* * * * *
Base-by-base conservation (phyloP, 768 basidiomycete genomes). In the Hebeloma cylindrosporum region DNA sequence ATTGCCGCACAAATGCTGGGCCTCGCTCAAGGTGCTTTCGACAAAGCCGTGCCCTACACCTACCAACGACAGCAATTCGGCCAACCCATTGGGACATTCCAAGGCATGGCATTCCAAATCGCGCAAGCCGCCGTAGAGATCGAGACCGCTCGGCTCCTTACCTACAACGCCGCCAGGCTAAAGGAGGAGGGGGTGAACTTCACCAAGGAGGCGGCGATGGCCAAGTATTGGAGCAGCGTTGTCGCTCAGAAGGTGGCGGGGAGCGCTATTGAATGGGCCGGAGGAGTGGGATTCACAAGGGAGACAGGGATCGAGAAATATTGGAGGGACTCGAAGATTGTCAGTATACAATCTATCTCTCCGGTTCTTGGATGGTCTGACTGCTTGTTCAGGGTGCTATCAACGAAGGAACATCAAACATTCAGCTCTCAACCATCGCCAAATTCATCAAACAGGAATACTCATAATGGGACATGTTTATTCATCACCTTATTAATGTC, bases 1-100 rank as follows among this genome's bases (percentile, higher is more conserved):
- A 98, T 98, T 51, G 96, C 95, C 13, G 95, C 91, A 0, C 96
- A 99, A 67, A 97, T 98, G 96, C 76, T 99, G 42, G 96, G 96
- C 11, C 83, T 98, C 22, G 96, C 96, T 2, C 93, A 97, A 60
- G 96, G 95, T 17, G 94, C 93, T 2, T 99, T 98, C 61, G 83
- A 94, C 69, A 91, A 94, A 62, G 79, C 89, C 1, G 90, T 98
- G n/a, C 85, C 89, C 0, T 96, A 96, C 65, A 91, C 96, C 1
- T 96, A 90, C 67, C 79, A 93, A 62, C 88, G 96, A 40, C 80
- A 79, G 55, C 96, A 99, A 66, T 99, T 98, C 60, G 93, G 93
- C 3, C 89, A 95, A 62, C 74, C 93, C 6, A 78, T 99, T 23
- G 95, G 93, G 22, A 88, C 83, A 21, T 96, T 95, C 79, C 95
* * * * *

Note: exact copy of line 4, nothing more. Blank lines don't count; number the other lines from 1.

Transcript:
- C 11, C 83, T 98, C 22, G 96, C 96, T 2, C 93, A 97, A 60